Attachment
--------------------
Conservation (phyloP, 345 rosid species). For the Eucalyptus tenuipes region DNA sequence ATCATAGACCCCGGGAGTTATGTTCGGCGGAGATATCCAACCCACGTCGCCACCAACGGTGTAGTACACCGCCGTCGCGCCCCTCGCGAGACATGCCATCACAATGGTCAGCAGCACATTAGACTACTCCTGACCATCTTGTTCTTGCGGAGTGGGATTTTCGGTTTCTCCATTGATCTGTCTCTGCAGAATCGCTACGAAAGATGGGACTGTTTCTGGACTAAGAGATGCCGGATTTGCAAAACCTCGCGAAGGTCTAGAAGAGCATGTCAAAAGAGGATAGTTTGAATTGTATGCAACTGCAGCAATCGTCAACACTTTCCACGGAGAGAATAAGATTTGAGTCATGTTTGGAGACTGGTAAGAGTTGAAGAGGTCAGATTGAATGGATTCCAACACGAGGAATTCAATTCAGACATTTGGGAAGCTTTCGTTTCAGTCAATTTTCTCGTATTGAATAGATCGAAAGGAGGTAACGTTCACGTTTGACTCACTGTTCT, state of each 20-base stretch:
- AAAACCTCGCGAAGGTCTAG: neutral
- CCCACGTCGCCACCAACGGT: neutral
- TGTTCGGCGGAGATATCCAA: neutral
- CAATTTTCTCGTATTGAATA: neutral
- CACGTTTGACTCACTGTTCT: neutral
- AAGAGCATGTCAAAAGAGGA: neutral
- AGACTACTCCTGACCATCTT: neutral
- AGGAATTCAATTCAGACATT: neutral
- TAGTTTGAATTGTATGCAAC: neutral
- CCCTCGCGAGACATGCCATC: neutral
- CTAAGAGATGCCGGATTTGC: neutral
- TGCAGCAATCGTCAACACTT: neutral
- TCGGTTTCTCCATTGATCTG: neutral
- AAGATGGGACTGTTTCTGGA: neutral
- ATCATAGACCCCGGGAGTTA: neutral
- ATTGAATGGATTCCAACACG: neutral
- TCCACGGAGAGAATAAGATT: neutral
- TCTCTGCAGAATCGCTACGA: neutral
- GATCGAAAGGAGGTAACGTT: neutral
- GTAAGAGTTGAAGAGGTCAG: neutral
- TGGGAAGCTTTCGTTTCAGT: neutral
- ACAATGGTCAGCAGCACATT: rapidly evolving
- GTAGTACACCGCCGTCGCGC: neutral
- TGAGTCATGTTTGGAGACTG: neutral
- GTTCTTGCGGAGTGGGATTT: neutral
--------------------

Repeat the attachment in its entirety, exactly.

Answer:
Conservation (phyloP, 345 rosid species). For the Eucalyptus tenuipes region DNA sequence ATCATAGACCCCGGGAGTTATGTTCGGCGGAGATATCCAACCCACGTCGCCACCAACGGTGTAGTACACCGCCGTCGCGCCCCTCGCGAGACATGCCATCACAATGGTCAGCAGCACATTAGACTACTCCTGACCATCTTGTTCTTGCGGAGTGGGATTTTCGGTTTCTCCATTGATCTGTCTCTGCAGAATCGCTACGAAAGATGGGACTGTTTCTGGACTAAGAGATGCCGGATTTGCAAAACCTCGCGAAGGTCTAGAAGAGCATGTCAAAAGAGGATAGTTTGAATTGTATGCAACTGCAGCAATCGTCAACACTTTCCACGGAGAGAATAAGATTTGAGTCATGTTTGGAGACTGGTAAGAGTTGAAGAGGTCAGATTGAATGGATTCCAACACGAGGAATTCAATTCAGACATTTGGGAAGCTTTCGTTTCAGTCAATTTTCTCGTATTGAATAGATCGAAAGGAGGTAACGTTCACGTTTGACTCACTGTTCT, state of each 20-base stretch:
- AAAACCTCGCGAAGGTCTAG: neutral
- CCCACGTCGCCACCAACGGT: neutral
- TGTTCGGCGGAGATATCCAA: neutral
- CAATTTTCTCGTATTGAATA: neutral
- CACGTTTGACTCACTGTTCT: neutral
- AAGAGCATGTCAAAAGAGGA: neutral
- AGACTACTCCTGACCATCTT: neutral
- AGGAATTCAATTCAGACATT: neutral
- TAGTTTGAATTGTATGCAAC: neutral
- CCCTCGCGAGACATGCCATC: neutral
- CTAAGAGATGCCGGATTTGC: neutral
- TGCAGCAATCGTCAACACTT: neutral
- TCGGTTTCTCCATTGATCTG: neutral
- AAGATGGGACTGTTTCTGGA: neutral
- ATCATAGACCCCGGGAGTTA: neutral
- ATTGAATGGATTCCAACACG: neutral
- TCCACGGAGAGAATAAGATT: neutral
- TCTCTGCAGAATCGCTACGA: neutral
- GATCGAAAGGAGGTAACGTT: neutral
- GTAAGAGTTGAAGAGGTCAG: neutral
- TGGGAAGCTTTCGTTTCAGT: neutral
- ACAATGGTCAGCAGCACATT: rapidly evolving
- GTAGTACACCGCCGTCGCGC: neutral
- TGAGTCATGTTTGGAGACTG: neutral
- GTTCTTGCGGAGTGGGATTT: neutral